These are super-busy times for Square Enix. The Final Fantasy and Kingdom Hearts RPG powerhouse is diving headlong into the first half of 2021 with a stacked slate of projects as both developer and publisher; projects that’ll evolve its hit revival of Final Fantasy VII, massively expand its critically-acclaimed Final Fantasy XIV MMORPG, add an ace archer to Marvel’s Avengers, land on a new sci-fi planet with Outriders, and introduce the origins of the breakout NieR RPG franchise to a current-gen gaming audience.
This week’s Sony State of Play showcase saved its biggest gaming surprise for last, revealing a new between-the-games chapter for Final Fantasy VII Remake that brings a certain shuriken-wielding Wutai warrior out of the past and into Midgar’s steampunk spotlight. Fan favorite character Yuffie Kisaragi, understandably a no-show in Remake’s Midgar-centric PS4 installment last year, is getting a story all to herself as the game makes its PS5 debut under the tweaked title of Final Fantasy VII Remake Intergrade.
Intergrade is basically Square Enix’s answer to all the fans who’ve been asking how Remake would make its inevitable leap onto Sony’s new-gen hardware, bringing a slew of new quality-of-life enhancements to PS5 players. Those include boosted 4K graphics, a photo mode, optimized loading times, haptic DualSense controller features, and the ability to switch between a "graphics mode" that prioritizes 4K high-res graphics; and a "performance mode" that favors smoothed-out 60 FPS action.
As for Yuffie, her new content — “a brand-new episode featuring Yuffie as the main character” — comes as part of the game’s Intergrade PS5 version, and will only be available to PS5 players as a piece of story DLC — either by buying Intergrade all at once, or as a standalone purchase. While it’s not the awaited announcement of the next full-scale Remake installment fans are still waiting for, the DLC serves as a way to inch Yuffie a step closer to joining Cloud Strife’s growing player party, and introduces new character Sonon Kusakabe, who’ll complement Yuffie’s melee moves as a second party member. The new bite-sized chapter will follow our not-so-subtle ninja (just check out the trailer) as she “infiltrates the shadowy Shinra Corporation to steal a powerful materia and restore glory to her homeland,” as Square Enix teases.
In a welcome gesture, anyone who already owns a PS4 copy of Final Fantasy VII Remake can upgrade to the PS5 version for free — though players will still have to pay to snag Yuffie’s new DLC story. Also welcome is Square Enix’s decision to announce all this new FFVII awesomeness without making us guess at when it’s coming: both the Intergrade PS5 version and the new Yuffie story will be ready to play on the PlayStation 5 on June 10.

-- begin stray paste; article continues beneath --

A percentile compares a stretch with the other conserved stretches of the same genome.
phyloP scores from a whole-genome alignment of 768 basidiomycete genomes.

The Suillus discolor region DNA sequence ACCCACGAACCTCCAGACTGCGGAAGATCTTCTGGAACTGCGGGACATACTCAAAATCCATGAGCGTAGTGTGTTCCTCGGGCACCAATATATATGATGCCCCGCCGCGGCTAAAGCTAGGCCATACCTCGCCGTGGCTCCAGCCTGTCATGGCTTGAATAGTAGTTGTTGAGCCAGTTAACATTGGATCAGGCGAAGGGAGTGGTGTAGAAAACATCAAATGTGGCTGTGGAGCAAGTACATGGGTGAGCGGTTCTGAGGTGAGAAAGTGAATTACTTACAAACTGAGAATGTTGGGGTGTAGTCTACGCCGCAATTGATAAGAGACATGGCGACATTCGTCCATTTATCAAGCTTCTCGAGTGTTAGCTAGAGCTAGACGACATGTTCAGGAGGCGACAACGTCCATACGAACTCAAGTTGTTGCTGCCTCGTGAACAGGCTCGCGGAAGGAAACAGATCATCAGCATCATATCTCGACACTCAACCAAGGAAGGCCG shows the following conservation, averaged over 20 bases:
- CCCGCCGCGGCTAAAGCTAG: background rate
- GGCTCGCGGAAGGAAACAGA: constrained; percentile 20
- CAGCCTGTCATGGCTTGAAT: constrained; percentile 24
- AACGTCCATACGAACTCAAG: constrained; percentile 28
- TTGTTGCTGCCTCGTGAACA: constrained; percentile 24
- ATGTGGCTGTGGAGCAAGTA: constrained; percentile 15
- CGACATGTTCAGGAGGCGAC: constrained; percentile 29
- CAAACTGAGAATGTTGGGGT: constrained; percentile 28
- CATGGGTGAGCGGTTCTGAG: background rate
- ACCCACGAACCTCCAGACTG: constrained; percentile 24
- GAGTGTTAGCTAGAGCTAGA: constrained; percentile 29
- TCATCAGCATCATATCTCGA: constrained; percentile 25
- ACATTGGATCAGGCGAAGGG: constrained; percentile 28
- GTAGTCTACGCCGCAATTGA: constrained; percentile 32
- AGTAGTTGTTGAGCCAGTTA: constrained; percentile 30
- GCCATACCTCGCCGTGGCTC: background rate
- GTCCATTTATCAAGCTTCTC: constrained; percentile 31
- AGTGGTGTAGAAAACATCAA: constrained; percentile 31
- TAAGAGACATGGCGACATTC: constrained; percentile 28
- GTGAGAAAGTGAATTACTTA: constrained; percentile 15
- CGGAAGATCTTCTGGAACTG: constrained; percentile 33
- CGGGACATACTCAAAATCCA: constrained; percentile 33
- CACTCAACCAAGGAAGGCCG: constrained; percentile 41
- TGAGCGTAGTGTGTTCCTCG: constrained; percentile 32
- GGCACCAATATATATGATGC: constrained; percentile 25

State of Play highlights
Believe it or not, there’s tons more Square Enix stuff (including a pair of new FF-themed mobile games) to talk about, and we’ll definitely get back to it in just a bit. But this week’s Sony State of Play showcase broke through a recent dearth of PS5 gaming updates with a fresh handful of trailers for upcoming games both new and previously announced, and it’s time to hit those highlights as well.
While Sony didn’t break the internet with the next big God of War or Elden Ring update that a lot of fans are still clamoring for, State of Play did give us a nice roadmap for PlayStation’s early 2021 plans…starting with a deeper look at the new indie IP that’s been turning heads ever since it was first revealed at last summer’s big PS5 gaming showcase.
Kena: Bridge of Spirits
Ember Lab may be a small studio, but every look they’ve shared so far at Kena: Bridge of Spirits has reinforced their Zelda-inspired passion for action-adventure games. State of Play finally introduced some new story elements and, for the first time, gave the upcoming game’s plucky main character a voice. But more importantly, it also gave the PlayStation console exclusive a release date.
Bridge of Spirits will debut on Aug. 24, launching Kena on a combat-laced salvation quest for her village, while marshaling an adorable, multitasking army of lil’ dark forest spirits called the Rot. The new trailer introduces human characters not previously seen, and serves up a little more backstory as a mysterious old quest-giver tasks Kena with earning her way to the top of a sacred mountain shrine.